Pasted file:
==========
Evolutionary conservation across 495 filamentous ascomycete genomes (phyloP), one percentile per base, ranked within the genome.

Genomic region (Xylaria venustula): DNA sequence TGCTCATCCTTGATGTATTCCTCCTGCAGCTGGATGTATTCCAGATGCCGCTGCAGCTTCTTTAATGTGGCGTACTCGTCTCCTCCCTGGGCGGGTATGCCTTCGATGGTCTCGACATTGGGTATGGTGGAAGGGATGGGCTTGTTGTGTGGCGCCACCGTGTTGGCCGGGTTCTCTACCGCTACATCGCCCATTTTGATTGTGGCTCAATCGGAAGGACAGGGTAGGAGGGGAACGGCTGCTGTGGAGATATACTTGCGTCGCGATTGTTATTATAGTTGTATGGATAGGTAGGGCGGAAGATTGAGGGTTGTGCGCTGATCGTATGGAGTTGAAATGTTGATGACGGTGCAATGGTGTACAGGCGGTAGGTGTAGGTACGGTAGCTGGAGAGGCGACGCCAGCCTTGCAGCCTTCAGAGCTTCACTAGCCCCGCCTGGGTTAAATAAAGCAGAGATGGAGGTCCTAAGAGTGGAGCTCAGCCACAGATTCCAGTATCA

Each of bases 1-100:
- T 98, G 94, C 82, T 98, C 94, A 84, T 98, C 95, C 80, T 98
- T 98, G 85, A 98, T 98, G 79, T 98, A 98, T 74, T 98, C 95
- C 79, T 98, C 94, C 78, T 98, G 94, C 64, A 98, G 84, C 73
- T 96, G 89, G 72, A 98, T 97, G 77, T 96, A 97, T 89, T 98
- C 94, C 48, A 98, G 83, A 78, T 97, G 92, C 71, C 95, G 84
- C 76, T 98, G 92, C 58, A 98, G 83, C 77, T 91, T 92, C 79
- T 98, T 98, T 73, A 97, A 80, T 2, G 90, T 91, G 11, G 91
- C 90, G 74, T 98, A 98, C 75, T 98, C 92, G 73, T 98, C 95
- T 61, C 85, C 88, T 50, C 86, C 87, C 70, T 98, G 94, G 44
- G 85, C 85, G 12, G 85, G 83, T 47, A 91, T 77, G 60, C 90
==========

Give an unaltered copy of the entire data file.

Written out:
Evolutionary conservation across 495 filamentous ascomycete genomes (phyloP), one percentile per base, ranked within the genome.

Genomic region (Xylaria venustula): DNA sequence TGCTCATCCTTGATGTATTCCTCCTGCAGCTGGATGTATTCCAGATGCCGCTGCAGCTTCTTTAATGTGGCGTACTCGTCTCCTCCCTGGGCGGGTATGCCTTCGATGGTCTCGACATTGGGTATGGTGGAAGGGATGGGCTTGTTGTGTGGCGCCACCGTGTTGGCCGGGTTCTCTACCGCTACATCGCCCATTTTGATTGTGGCTCAATCGGAAGGACAGGGTAGGAGGGGAACGGCTGCTGTGGAGATATACTTGCGTCGCGATTGTTATTATAGTTGTATGGATAGGTAGGGCGGAAGATTGAGGGTTGTGCGCTGATCGTATGGAGTTGAAATGTTGATGACGGTGCAATGGTGTACAGGCGGTAGGTGTAGGTACGGTAGCTGGAGAGGCGACGCCAGCCTTGCAGCCTTCAGAGCTTCACTAGCCCCGCCTGGGTTAAATAAAGCAGAGATGGAGGTCCTAAGAGTGGAGCTCAGCCACAGATTCCAGTATCA

Each of bases 1-100:
- T 98, G 94, C 82, T 98, C 94, A 84, T 98, C 95, C 80, T 98
- T 98, G 85, A 98, T 98, G 79, T 98, A 98, T 74, T 98, C 95
- C 79, T 98, C 94, C 78, T 98, G 94, C 64, A 98, G 84, C 73
- T 96, G 89, G 72, A 98, T 97, G 77, T 96, A 97, T 89, T 98
- C 94, C 48, A 98, G 83, A 78, T 97, G 92, C 71, C 95, G 84
- C 76, T 98, G 92, C 58, A 98, G 83, C 77, T 91, T 92, C 79
- T 98, T 98, T 73, A 97, A 80, T 2, G 90, T 91, G 11, G 91
- C 90, G 74, T 98, A 98, C 75, T 98, C 92, G 73, T 98, C 95
- T 61, C 85, C 88, T 50, C 86, C 87, C 70, T 98, G 94, G 44
- G 85, C 85, G 12, G 85, G 83, T 47, A 91, T 77, G 60, C 90